3. Attributed to Sassoferrato (Giovanni Battista Salvi)
Attributed to Sassoferrato (Giovanni Battista Salvi)
Oil on canvas, 73.2 x 59.6 cm
– Collection J. Goudstikker, Amsterdam, no. 622 as Sassoferrato
– Private collection, the Netherlands
Giovanni Battista Salvi da Sassoferrato, also known as Giovanni Battista Salvi, was an Italian Baroque painter, known for his archaizing commitment to Raphael’s style. He is often referred to only by the town of his birthplace (Sassoferrato), as was customary in his time, and for example seen with da Vinci and Caravaggio. Sassoferrato’s contributions to art, particularly during the Baroque period, left a lasting legacy, earning him a revered place in the art world as a master of timeless and contemplative compositions.
With the exception of a few portraits of ecclesiastical dignitaries and a self-portrait, Sassoferrato produced mostly devotional pieces, especially madonnas and female saints, intended for sale to pilgrims and other patrons. His masterful use of light, delicate brushwork, and attention to detail brought his subjects to life, capturing the essence of spirituality and inner grace. This painting is an outstanding example of Sassoferrato’s sentimental style, recognizable by the pious praying hand gesture and the upword gazebathing in the divine light.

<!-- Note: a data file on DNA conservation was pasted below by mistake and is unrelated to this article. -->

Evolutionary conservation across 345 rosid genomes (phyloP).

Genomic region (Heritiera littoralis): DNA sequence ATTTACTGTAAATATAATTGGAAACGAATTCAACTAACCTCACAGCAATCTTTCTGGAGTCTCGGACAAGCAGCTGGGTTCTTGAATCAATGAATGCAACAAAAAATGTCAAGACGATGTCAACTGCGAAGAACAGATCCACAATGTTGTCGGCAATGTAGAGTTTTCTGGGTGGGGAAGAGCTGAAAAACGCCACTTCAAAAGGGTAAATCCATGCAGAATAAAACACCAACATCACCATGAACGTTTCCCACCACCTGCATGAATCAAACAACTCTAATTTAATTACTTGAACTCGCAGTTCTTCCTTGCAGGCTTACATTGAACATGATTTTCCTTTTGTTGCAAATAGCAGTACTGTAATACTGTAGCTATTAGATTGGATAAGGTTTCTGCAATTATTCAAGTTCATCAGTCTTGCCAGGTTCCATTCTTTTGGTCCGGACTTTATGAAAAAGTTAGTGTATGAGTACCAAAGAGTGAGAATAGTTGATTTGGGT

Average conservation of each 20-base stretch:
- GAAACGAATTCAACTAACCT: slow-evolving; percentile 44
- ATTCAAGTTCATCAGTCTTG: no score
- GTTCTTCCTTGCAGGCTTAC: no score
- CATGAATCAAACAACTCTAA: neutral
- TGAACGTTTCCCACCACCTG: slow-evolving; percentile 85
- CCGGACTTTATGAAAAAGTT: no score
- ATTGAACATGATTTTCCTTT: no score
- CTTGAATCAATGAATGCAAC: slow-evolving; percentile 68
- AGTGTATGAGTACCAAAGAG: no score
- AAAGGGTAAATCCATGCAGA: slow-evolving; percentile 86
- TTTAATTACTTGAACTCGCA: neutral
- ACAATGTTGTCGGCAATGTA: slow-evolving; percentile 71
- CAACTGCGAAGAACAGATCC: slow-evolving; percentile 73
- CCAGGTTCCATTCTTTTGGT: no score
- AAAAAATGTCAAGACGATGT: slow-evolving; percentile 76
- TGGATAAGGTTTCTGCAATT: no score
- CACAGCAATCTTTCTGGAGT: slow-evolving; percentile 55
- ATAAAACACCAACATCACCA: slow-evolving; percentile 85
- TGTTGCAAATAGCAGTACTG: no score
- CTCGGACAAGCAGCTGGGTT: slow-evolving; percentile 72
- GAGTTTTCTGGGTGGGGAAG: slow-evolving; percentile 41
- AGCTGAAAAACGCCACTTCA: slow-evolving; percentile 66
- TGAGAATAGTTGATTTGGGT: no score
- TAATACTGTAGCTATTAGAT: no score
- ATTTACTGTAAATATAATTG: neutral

* Condition report available upon request